You put others first, to the point of excluding your own needs and feelings.
If you lived or live in relationships that are hurtful or unemotional, you are more accustomed to people that disrespect you than give you love, encouragement, and appreciation. You have a tendency to believe you must work harder at everything in order to win acceptance and prove your worthiness. Unfortunately, the ungrateful, disrespectful, or unemotional response you receive from the other person perpetuates the same belief that your work is not acceptable. As a result, you will always consider the needs of others (at the exclusion of your own) in order to accomplish the task of winning their approval and feeling better about yourself.
You are willing to endure more insults and less respect because of one or
more of the following:
• When you received negative comments, insults, and disrespect in the past you are more likely to accept it as normal and endure it in the future.
• When you are hurting inside from the past, you are more likely to let others continue to hurt you.
• When you don’t feel good about yourself, you believe you deserve insults and you are willing to accept disrespect from others.
• Because you must work harder to win acceptance, you are willing to take insults and disrespect to make the relationship work.
• Since you do not see the unhealthiness of the relationship, you are blinded to the disrespect and insults of others.
Your self-confidence is very low, and you struggle to emotionally and physically stand up for yourself.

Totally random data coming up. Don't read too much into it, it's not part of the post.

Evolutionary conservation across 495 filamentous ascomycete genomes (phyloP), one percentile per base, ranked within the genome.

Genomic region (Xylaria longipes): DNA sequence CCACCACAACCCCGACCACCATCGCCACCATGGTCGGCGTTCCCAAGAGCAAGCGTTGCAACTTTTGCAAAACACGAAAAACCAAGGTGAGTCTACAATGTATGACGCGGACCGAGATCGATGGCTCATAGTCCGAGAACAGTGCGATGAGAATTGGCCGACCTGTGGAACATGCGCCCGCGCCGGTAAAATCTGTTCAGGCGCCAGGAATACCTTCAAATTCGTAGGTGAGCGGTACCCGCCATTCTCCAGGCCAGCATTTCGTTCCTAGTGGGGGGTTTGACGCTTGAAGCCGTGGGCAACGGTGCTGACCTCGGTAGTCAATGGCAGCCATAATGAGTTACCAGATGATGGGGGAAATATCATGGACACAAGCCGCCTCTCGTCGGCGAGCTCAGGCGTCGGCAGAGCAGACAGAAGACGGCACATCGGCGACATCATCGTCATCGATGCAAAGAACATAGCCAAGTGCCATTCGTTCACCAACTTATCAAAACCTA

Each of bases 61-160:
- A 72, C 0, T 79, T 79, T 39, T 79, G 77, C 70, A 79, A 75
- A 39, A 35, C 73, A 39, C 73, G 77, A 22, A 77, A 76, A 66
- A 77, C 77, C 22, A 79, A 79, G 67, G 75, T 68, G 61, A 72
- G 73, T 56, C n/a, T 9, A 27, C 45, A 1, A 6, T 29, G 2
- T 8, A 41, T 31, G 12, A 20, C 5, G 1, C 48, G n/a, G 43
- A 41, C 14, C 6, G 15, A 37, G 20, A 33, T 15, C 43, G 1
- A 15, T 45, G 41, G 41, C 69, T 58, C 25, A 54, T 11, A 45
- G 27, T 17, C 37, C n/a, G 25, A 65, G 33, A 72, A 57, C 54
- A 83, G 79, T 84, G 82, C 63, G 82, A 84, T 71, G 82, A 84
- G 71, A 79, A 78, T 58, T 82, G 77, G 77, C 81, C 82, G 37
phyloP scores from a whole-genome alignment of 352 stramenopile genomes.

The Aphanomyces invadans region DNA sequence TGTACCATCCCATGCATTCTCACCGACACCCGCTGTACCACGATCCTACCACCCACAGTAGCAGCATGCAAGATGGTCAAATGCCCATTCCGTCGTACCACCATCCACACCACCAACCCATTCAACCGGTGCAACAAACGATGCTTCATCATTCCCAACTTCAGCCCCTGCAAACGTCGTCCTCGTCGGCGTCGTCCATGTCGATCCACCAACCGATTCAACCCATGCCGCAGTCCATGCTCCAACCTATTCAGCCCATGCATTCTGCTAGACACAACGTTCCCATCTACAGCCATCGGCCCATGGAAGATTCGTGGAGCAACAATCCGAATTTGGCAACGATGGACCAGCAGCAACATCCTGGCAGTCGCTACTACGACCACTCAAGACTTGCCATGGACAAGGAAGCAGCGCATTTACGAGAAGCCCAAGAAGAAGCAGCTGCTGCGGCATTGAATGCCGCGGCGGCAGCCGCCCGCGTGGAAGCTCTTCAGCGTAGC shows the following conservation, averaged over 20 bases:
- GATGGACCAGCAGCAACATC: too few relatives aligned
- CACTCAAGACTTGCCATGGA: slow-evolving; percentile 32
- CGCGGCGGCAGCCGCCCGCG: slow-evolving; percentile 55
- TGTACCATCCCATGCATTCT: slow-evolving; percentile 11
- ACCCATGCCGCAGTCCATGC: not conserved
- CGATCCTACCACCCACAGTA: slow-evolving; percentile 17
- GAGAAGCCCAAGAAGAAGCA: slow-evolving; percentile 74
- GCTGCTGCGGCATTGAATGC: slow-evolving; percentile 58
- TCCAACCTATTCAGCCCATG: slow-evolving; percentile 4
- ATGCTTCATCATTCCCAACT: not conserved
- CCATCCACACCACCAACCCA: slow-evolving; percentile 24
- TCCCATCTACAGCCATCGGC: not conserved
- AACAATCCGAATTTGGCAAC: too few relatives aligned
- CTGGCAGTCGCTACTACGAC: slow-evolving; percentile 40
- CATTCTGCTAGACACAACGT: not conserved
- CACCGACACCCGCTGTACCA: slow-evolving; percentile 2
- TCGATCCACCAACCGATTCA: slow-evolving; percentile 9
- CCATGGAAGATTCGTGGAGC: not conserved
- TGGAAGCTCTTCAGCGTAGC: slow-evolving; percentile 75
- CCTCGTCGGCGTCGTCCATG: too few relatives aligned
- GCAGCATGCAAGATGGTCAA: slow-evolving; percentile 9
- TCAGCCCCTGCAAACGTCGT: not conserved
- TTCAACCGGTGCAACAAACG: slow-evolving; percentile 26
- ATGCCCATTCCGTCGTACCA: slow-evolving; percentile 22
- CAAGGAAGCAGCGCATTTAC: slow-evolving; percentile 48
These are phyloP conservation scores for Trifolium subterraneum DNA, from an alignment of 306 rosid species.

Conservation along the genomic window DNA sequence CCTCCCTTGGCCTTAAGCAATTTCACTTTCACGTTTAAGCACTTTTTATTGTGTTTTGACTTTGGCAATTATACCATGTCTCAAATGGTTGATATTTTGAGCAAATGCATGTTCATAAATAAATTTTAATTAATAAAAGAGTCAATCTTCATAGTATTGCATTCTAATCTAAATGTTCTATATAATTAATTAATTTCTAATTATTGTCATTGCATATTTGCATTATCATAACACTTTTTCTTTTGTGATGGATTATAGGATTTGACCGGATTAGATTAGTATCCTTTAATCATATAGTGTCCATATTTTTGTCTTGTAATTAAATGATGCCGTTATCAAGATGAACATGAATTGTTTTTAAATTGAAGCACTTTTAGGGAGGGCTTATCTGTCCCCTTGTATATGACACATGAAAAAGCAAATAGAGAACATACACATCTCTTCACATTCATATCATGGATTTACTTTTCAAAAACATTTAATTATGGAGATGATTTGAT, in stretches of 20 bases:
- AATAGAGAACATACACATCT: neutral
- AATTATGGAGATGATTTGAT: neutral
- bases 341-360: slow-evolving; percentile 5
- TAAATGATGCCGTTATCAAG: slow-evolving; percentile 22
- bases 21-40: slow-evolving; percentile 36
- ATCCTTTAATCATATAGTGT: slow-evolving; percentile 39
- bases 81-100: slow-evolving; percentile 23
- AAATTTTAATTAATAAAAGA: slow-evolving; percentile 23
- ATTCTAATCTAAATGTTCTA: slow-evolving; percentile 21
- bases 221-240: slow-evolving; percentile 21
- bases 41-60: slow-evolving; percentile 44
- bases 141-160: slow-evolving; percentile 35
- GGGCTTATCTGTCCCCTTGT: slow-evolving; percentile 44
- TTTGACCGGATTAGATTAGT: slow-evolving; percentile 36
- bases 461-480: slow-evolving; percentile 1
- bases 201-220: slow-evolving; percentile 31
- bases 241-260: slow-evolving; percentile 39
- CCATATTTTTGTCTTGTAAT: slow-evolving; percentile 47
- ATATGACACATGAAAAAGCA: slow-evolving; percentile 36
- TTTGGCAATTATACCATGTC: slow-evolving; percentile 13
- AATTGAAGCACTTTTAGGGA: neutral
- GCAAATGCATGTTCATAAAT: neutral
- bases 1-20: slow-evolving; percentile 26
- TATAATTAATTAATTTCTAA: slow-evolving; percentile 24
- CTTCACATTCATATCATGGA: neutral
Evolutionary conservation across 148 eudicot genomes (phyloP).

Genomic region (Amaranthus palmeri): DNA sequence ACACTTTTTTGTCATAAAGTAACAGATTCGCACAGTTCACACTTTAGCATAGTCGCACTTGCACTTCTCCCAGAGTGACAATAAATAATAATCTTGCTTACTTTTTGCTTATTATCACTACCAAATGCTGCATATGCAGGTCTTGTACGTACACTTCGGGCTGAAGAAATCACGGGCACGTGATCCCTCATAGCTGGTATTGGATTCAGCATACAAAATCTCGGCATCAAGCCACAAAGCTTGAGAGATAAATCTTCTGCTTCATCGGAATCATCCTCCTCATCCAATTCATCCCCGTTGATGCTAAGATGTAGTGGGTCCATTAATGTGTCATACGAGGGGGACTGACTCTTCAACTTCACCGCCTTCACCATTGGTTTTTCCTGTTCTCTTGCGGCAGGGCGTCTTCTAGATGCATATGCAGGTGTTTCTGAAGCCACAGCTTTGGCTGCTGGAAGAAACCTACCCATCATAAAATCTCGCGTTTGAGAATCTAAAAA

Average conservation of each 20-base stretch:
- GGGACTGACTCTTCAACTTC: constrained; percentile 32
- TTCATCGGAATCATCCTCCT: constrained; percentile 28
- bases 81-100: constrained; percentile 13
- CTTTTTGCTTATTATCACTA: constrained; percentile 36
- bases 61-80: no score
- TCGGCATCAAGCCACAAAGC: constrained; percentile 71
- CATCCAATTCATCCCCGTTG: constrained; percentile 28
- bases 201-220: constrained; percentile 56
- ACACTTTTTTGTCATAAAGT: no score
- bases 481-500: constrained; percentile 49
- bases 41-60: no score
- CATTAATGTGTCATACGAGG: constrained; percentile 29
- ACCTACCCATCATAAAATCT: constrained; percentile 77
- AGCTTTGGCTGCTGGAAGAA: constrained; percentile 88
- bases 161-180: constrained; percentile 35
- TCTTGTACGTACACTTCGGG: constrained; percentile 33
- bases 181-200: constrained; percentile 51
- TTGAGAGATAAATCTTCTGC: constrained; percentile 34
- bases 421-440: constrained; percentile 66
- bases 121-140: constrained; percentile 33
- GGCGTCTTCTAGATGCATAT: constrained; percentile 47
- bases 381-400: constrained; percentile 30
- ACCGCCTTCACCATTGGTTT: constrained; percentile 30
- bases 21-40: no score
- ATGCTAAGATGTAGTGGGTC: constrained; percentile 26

When you do not feel good about yourself and struggle to express your feelings, you believe it is almost impossible to stand up to a distrustful and disrespectful mate. You do not have much trust in relationships and chances are you do not have enough confidence in yourself to change your situation. If you live with a mate that controls with anger or verbal threats, you feel even more powerless in the already helpless situation.
Since your mate has not been able to fulfill your emotional needs, you blame him or her for not living up to their part of the relationship, believing you can’t make a difference in the relationship until your mate changes.
If you did not receive much love and attention from your caregivers as a child, you would naturally have a strong desire to fill those emotional needs from someone as an adult. However, when you look to the adult relationship to fill the emotional needs, you become disappointed again when your mate does not fulfill those needs. The real problem typically is not that your mate does not love you; the core issue is that you chose a mate that does not know how to love you (similar to your caregivers). Secondly, even if your mate did suddenly change by showing you love and attention, you would most likely not know how to accept that love since you are not accustomed to receiving it.
You tend to live more with the dream of what an emotionally close relationship could be than with the reality of your situation.